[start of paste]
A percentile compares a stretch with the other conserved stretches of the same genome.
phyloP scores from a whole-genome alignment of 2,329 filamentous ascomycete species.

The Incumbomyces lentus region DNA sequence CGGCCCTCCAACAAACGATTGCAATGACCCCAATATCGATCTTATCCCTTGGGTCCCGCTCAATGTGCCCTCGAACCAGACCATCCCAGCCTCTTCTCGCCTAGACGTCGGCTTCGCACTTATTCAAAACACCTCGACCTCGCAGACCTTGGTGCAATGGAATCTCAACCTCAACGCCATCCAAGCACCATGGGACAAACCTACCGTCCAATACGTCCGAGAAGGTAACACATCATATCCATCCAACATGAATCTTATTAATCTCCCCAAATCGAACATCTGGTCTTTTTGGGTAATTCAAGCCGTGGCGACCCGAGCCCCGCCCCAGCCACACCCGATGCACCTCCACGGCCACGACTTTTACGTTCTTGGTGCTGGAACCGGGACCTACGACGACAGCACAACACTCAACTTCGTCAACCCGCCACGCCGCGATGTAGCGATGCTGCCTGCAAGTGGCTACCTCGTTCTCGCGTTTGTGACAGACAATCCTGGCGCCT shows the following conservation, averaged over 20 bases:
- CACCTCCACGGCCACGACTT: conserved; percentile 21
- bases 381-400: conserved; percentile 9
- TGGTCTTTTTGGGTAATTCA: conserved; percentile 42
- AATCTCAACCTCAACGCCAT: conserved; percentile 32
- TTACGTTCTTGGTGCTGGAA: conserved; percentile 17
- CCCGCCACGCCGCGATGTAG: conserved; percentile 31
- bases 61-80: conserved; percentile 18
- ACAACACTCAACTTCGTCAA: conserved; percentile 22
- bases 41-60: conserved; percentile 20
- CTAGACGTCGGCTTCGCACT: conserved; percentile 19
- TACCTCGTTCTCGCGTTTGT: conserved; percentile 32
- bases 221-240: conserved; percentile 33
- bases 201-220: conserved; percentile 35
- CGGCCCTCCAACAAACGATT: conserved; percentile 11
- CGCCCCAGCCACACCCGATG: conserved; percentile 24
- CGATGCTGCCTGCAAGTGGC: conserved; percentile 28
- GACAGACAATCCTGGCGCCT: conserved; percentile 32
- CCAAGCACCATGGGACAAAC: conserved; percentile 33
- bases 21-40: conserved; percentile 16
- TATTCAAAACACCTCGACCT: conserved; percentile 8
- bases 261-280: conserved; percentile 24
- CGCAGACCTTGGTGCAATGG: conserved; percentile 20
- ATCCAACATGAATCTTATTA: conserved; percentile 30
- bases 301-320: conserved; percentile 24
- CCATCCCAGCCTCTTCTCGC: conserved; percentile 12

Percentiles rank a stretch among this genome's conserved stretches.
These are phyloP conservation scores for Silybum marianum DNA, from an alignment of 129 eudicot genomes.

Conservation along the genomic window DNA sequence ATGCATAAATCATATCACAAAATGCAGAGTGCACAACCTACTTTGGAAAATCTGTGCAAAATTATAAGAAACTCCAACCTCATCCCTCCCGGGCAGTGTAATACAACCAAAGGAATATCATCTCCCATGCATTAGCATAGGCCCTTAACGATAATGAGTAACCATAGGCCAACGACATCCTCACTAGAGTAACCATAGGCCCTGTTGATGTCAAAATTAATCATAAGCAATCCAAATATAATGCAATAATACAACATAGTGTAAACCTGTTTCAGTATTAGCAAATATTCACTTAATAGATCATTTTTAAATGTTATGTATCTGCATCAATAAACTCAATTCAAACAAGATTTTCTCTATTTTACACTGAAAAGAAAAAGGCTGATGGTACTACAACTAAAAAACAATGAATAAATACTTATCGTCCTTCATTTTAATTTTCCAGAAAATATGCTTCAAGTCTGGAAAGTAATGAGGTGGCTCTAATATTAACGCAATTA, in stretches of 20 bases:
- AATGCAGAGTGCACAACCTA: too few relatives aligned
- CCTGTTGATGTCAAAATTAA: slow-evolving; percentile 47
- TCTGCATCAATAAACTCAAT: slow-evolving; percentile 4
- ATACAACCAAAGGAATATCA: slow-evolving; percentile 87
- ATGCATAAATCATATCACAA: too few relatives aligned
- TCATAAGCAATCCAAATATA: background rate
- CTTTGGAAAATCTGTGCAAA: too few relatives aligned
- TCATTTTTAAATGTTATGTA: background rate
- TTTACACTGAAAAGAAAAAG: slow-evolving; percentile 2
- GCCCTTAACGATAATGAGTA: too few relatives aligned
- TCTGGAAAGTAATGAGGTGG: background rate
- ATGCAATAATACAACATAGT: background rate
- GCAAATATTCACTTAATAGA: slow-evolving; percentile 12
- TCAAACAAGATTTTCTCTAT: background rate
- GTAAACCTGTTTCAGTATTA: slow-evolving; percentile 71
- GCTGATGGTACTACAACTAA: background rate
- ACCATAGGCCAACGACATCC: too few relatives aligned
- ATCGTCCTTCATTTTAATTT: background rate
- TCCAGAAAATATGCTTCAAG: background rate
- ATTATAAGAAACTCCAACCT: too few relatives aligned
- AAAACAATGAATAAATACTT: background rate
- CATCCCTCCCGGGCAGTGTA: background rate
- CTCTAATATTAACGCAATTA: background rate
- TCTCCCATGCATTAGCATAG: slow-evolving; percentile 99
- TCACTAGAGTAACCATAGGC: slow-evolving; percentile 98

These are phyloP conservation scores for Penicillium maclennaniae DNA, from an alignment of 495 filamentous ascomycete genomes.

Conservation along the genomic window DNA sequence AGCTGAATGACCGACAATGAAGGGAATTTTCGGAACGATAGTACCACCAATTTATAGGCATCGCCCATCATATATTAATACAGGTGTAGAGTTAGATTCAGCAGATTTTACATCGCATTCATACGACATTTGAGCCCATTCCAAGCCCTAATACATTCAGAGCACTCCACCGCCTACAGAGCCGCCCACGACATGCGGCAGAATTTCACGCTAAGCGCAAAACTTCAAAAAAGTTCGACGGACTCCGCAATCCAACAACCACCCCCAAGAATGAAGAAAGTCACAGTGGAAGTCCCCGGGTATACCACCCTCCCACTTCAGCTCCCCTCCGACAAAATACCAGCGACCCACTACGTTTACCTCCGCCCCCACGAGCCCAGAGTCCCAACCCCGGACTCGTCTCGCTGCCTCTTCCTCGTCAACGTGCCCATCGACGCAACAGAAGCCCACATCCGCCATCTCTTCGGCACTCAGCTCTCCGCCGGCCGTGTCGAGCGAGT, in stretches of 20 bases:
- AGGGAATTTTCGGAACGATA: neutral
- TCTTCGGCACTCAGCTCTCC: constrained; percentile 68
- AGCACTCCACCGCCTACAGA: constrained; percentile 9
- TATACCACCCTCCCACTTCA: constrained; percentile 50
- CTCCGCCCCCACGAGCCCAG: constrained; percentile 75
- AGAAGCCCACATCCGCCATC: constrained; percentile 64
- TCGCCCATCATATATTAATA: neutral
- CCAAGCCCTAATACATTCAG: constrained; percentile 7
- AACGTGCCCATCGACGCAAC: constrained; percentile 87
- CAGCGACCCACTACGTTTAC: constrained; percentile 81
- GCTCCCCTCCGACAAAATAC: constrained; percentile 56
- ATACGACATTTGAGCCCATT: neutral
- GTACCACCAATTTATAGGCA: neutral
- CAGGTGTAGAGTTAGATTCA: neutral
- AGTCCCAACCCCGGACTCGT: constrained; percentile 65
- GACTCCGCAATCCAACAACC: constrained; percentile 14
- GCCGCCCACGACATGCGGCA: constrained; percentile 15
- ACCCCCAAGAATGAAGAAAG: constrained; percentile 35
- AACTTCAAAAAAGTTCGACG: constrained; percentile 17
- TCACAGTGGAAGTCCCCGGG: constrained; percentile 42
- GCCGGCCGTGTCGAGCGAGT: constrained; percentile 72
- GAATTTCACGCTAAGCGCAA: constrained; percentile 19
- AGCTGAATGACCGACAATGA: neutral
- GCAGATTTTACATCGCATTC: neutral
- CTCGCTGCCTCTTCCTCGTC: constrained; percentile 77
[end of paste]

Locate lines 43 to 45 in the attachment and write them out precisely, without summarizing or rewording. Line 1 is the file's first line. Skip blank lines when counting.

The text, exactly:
- ATGCAATAATACAACATAGT: background rate
- GCAAATATTCACTTAATAGA: slow-evolving; percentile 12
- TCAAACAAGATTTTCTCTAT: background rate